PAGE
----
Beginning to pull the hill, I again let the Beastie slow down and resisted stepping down on the accelerator pedal. The current draw climbed again towards 200 amps, but I modulated the pedal to keep it closer to 180 amps or so. But just as with the grade near Woodland, the Beastie made up for its thirstiness during the climb of the hill by picking up speed on the other side. In fact, I cruised along for many miles afterwards at 65 mph or better with very little current draw at all.
After pulling a few mild hills, I passed by the towns of Toutle and Castlerock with sixty-one miles having elapsed. I thought about how the community around these small towns had been devasted by the eruption of the Mt. Saint Helens volcano, back in 1980. It was awesome to think I had traveled this far in an electric vehicle that wasn’t beginning to even break a sweat yet.
I was filled with pride for Dick, and decided to give him another call. Although it was past 10:30 at night, he was still awake and he answered right away. Together, he and I shared in the excitement that the Beastie was still rolling along in the night, on its way to the ultimate destination of Seattle. Dick sounded like he was getting pretty tired, and we decided that I would call him in the morning to report if I had made it to Tenino on one charge. Hanging up the phone, I switched on the stereo to a low volume just for a little something to listen to in the background.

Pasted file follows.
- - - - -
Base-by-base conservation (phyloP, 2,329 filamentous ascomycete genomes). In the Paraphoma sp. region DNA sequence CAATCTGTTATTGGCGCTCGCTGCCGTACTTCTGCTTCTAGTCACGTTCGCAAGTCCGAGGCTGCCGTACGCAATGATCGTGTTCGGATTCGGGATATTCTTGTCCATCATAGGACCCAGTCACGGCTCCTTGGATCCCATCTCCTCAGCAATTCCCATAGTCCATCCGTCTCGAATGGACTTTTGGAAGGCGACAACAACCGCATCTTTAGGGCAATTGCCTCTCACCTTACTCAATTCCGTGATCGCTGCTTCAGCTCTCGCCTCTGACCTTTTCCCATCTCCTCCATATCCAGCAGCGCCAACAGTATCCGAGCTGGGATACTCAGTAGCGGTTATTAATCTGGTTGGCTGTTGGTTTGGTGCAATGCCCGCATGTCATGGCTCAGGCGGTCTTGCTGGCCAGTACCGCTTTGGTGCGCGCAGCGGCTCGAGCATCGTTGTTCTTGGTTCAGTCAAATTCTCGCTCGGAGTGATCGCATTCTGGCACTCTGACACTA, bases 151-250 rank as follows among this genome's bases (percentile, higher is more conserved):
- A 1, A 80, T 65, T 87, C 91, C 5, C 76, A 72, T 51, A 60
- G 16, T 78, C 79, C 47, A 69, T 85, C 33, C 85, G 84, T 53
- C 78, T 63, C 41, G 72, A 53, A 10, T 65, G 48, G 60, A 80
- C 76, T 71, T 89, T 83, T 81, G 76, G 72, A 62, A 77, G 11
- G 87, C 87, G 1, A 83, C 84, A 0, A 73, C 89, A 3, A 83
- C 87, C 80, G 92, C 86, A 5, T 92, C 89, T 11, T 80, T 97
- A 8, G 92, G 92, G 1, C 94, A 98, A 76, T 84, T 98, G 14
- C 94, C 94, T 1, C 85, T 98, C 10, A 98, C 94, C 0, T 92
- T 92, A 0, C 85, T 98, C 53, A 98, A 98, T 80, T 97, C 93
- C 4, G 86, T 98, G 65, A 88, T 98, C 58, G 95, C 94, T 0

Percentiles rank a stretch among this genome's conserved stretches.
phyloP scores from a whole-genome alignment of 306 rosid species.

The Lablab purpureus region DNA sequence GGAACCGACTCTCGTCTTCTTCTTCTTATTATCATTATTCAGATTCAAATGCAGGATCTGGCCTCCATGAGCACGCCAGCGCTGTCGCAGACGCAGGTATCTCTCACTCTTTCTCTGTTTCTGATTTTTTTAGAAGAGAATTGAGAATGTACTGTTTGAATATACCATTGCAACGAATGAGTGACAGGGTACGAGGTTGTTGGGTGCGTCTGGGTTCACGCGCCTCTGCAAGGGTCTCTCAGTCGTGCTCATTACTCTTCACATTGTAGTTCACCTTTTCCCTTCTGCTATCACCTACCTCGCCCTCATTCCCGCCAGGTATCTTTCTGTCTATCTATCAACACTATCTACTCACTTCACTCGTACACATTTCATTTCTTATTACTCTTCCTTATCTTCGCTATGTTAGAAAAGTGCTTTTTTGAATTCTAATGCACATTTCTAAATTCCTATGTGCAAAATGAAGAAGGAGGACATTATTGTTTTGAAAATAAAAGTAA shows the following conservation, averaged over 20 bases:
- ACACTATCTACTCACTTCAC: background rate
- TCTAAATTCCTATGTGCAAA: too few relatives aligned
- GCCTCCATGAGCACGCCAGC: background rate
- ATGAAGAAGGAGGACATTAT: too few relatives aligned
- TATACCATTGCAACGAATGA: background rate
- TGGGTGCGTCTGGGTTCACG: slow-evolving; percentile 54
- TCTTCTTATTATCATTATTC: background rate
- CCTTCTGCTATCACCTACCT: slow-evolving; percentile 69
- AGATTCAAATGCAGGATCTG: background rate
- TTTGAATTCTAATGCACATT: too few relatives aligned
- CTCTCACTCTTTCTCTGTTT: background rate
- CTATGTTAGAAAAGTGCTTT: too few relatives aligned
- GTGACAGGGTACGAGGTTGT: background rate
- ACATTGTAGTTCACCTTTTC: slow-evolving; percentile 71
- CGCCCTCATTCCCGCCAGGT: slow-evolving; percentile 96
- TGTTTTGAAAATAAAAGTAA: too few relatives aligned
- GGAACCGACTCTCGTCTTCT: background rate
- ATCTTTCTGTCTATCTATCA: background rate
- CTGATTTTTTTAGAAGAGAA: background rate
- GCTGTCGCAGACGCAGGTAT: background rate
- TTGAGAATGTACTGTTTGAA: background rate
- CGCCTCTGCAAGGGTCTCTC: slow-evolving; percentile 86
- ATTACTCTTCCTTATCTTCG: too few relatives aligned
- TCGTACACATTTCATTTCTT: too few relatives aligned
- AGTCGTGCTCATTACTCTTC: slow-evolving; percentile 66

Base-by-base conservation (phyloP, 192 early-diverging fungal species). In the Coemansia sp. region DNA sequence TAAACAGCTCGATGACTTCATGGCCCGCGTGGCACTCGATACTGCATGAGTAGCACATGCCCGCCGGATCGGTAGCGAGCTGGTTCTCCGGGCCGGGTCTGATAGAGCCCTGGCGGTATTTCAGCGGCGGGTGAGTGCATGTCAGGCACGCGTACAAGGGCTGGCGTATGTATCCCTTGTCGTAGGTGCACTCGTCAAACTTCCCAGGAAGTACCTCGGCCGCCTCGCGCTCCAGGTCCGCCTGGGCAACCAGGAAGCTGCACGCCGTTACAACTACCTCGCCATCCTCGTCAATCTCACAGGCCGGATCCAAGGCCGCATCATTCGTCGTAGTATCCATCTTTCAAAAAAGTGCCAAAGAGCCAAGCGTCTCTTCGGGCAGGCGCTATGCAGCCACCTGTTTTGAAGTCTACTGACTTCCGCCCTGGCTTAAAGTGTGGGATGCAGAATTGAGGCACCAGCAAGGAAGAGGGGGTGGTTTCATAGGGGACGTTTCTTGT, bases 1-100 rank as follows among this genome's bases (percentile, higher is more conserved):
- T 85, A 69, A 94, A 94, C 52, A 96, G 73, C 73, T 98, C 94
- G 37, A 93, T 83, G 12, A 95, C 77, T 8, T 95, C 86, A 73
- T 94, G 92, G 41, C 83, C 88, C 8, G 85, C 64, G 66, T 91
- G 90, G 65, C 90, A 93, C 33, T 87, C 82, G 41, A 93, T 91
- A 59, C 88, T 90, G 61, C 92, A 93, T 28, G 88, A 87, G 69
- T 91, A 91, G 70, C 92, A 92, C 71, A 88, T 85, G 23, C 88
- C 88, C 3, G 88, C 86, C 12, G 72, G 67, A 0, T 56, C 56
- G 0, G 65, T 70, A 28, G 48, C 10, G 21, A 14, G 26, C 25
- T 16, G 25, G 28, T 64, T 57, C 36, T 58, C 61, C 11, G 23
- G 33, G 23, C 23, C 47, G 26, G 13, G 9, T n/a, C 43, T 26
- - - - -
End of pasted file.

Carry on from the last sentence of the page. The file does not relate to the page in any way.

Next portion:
At sixty-five miles, the Emeter’s two orange indicators went out, and only a single red one remained lit, indicating that there was less than 40% battery capacity left. I encountered another big hill, but I had begun to get used to the routine by now and didn’t fret about the high current use as I knew that on the other side things would get better again. Leveling out after the hill, I checked the Ahr situation and at this point, I had sucked 168 Ahrs from the battery pack….so far, so good.
At seventy-one miles I was crossing the Cowlitz River and was again on level ground. It had been raining the last few miles and I had been using the wipers. I again thought about the DC to DC converter under the hood as it kept the Beastie’s 12 volt electricals running perfectly…the lights were still nice and bright, the fan was still bringing in fresh air, and the stereo was still playing quietly. As it began to rain harder, I thought about the Heavy Metal Garden Tractor riding in the bed of the Mazda and I was glad that Lou and Bruce had made sure that it was securely covered and waterproofed for the trip. The Beastie’s Emeter was still showing a single red LED, but there seemed to be lots of power left in the traction batteries.